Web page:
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A practical guide to adding vegan options to a menu

Veganism was the standout trend in 2018, with many declaring it to have finally hit the mainstream. Two months into 2019 and it shows no sign of slowing down.

Greggs caused a national stir with the launch of its Vegan Sausage Roll, which proved so popular that it has since been rolled out to all of its stores across the UK, while just last week British Bakels unveiled a new vegan cake mix as part of its Multimix range.

To help more businesses tap the burgeoning market, animal rights organisation People for the Ethical Treatment of Animals (Peta) has created a guide to help businesses introduce vegan-friendly options. Here’s what you need to know:

Why offer vegan options?

As of April 2018, the number of vegans in the UK was estimated at 3.5 million – that’s an increase of 700% over the past two years, according to Peta. What’s more, one third of British adults are either vegan, vegetarian or actively trying to reduce the amount of meat they eat.

That’s a sizable potential audience and there are a number of benefits to be gained from catering to it. A more inclusive menu will widen your customer base, while catering for those who also avoid dairy and egg products regardless of the reason for doing so.

Plus, it could generate free advertising for a business.

“Word of mouth is a powerful advertising tool, and vegans are an enthusiastic bunch. In the first half of 2018, #vegan was the biggest food trend on social media,” the guide states.

How to create successful vegan options

Recipes made with an incidental amount of animal-based ingredients are a missed opportunity, according to Peta.

“Making tiny tweaks can open up your menu to even more customers. No-one is choosing foods because there’s a little bit of milk or egg in them, but there are certainly people who are not choosing them for that very reason,” it says.

There are a myriad of alternative ingredients to experiment with. For example, bakeries offering tea and coffee can add soya, nut or oat milk to the menu, while butter in pastry can be substituted with vegetable oils and dairy-free spreads relatively simply. Eggs, can be trickier to master. Those looking to make the swap can find out more by reading British Baker’s latest feature on how to crack the vegan egg issue.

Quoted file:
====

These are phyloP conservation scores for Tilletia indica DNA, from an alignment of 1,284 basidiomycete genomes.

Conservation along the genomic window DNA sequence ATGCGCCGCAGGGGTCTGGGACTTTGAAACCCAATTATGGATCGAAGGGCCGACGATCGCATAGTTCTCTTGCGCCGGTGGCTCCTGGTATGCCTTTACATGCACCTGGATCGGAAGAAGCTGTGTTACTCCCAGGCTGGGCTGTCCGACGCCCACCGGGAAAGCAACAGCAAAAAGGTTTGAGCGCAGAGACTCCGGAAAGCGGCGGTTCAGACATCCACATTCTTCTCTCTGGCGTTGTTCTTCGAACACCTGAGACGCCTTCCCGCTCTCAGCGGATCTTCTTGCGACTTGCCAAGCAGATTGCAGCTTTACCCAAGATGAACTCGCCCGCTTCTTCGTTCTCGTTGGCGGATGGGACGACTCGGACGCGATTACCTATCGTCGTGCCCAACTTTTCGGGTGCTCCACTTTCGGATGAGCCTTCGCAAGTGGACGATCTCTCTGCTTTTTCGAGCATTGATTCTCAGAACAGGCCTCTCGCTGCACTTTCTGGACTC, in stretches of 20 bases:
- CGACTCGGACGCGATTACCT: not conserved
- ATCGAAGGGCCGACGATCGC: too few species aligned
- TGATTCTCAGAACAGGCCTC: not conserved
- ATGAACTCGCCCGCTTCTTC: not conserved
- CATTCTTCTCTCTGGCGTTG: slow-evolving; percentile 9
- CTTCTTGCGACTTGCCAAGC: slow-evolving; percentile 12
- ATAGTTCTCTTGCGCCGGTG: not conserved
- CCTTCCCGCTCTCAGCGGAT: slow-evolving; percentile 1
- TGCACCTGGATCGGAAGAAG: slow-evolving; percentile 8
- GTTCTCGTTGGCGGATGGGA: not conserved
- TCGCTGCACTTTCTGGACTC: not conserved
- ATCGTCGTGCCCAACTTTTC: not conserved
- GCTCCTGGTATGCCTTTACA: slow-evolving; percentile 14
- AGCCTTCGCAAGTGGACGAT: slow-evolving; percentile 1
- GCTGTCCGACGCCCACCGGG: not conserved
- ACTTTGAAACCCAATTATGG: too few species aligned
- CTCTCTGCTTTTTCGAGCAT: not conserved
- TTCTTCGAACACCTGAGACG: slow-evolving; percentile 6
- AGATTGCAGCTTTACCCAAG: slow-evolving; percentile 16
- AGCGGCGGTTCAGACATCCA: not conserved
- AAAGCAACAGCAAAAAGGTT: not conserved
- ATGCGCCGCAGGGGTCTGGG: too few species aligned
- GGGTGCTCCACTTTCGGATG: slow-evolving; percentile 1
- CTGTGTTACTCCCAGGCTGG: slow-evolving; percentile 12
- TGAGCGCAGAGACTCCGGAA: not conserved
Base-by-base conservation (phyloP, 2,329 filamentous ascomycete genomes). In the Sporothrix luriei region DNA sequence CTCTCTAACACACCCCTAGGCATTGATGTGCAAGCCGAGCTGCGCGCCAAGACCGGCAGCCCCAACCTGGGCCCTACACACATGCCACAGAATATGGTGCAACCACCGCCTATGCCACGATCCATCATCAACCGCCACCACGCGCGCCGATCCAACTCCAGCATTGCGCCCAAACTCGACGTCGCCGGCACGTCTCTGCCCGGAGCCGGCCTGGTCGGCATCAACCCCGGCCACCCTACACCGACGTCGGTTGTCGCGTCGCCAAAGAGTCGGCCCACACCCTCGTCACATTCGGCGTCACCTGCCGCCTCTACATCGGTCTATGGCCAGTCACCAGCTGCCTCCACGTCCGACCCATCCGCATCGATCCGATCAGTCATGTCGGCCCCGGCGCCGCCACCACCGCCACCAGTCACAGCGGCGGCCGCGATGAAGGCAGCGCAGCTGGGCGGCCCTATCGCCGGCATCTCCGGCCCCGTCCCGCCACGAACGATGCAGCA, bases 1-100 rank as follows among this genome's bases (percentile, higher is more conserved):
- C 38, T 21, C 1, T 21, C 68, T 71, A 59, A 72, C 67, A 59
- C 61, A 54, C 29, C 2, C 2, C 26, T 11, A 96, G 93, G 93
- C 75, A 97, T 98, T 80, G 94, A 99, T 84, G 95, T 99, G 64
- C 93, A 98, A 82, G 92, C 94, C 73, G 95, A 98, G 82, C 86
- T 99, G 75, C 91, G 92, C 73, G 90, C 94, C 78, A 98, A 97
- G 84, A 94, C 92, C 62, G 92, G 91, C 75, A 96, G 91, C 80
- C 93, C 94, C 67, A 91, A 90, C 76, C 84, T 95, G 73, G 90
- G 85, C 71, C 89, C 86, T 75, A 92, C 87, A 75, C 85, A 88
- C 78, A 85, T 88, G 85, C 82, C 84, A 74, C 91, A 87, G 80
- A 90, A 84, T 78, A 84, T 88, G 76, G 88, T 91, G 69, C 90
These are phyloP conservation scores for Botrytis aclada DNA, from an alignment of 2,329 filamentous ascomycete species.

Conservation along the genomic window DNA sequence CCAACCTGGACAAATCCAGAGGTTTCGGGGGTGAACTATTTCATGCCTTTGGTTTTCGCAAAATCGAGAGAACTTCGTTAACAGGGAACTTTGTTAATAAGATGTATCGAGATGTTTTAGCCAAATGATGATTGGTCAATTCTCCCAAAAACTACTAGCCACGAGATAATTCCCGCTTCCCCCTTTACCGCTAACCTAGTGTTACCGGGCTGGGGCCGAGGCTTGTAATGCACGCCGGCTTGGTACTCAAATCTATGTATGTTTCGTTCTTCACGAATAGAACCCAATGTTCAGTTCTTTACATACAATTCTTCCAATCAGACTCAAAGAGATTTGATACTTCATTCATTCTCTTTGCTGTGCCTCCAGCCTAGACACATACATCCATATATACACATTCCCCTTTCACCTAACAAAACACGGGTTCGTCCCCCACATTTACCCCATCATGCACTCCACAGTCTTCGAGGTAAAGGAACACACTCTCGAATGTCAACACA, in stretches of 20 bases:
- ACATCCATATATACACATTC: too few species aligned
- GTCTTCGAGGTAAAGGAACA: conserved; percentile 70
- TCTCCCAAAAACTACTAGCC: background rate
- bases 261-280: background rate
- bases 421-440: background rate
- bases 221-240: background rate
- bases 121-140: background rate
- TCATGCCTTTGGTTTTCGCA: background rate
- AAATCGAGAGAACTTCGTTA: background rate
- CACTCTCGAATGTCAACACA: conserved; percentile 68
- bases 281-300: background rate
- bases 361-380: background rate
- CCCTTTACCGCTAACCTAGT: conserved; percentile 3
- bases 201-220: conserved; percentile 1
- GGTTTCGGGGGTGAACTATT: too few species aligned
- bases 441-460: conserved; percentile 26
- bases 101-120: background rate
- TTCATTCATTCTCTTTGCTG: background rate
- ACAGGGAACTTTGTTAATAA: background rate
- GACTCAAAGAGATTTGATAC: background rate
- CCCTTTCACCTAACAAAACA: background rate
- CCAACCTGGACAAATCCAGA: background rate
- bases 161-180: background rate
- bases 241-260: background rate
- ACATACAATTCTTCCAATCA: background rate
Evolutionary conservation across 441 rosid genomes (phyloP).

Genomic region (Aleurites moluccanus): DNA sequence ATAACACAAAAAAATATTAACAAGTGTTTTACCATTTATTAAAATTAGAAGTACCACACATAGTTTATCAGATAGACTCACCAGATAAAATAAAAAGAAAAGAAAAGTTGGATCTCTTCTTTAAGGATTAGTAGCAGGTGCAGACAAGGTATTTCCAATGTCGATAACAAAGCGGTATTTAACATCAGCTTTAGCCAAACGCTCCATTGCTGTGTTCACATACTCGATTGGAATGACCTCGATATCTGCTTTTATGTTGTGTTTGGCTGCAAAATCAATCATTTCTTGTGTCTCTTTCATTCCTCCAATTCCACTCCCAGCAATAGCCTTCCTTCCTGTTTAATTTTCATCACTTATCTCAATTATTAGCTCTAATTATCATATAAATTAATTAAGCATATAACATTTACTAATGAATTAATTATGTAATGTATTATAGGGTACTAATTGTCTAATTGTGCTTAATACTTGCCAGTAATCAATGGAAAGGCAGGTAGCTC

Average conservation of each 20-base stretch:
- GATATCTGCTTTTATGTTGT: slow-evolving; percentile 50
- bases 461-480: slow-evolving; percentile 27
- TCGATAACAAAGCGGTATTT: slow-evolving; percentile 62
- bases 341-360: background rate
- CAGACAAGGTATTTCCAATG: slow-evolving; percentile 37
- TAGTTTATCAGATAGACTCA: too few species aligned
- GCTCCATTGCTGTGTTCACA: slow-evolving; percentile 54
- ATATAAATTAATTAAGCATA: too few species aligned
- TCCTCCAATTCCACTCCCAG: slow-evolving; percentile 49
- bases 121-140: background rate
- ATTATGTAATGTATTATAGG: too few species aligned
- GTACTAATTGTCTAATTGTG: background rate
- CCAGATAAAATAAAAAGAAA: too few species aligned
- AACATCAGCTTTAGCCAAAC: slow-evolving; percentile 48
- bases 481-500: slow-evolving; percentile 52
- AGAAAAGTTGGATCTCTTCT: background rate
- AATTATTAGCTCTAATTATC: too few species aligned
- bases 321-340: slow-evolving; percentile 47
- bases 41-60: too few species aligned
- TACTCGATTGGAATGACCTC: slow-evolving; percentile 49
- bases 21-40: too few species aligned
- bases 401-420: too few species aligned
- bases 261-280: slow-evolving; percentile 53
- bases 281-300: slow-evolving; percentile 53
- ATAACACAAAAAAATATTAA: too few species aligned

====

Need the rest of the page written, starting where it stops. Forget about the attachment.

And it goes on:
Desserts, tarts and cakes also offer room to experiment, particularly as vegans seek to satisfy their sweet tooth beyond the usual offerings of sorbet and fruit salad.

The same goes for other menu options. While houmous and falafel are great, they are ubiquitous. “Everyone is looking for the full experience when dining out, and businesses offering vegans something a bit different will stand out among the competition,” Peta adds.

Beware the hidden ingredients

While it’s easy to spot milk, eggs and meat in an ingredients list, it’s advisable to check labels before using an ingredient, as small amounts of animal-derived ingredients can go unnoticed.

Key ingredients to look out for include:

  • Anchovies
  • Aspic – a type of savoury jelly made from meat stock
  • Carmine and cochineal – a red pigment produced from scale insects
  • Casein – a type of milk protein
  • Honey
  • Lactose
  • Whey

The Food Standards Agency recommends vegan foods be prepared separately to non-vegan foods. However, this can present a serious obstacle for some businesses.

Peta recognises this and suggests vegan dishes prepared alongside non-vegan ones still be labelled ‘vegan’” but adds that restaurants may wish to include an allergen disclaimer on the menu.

It adds that it is possible to minimise cross-contamination with due diligence (and separate deep-fat fryers, if used) to prepare vegan foods.

Notably, no licence or certification is legally required in order for businesses to refer to foods as ‘vegan’ or ‘suitable for vegans’, but they should ensure it contains no animal-derived products.

Flagging up the vegan options

“There’s no need to create a separate menu for vegan options, and research has shown = integrating them into your main menu can increase uptake,” notes Peta.

A simple symbol next to the item on the menu will alert the diner to the fact that it contains no animal-derived products. Use ‘V’ for vegetarian, ‘Vg’ for vegan and ‘VO’ when there is a vegan option for the listed item, to give diners the information they need at a glance.


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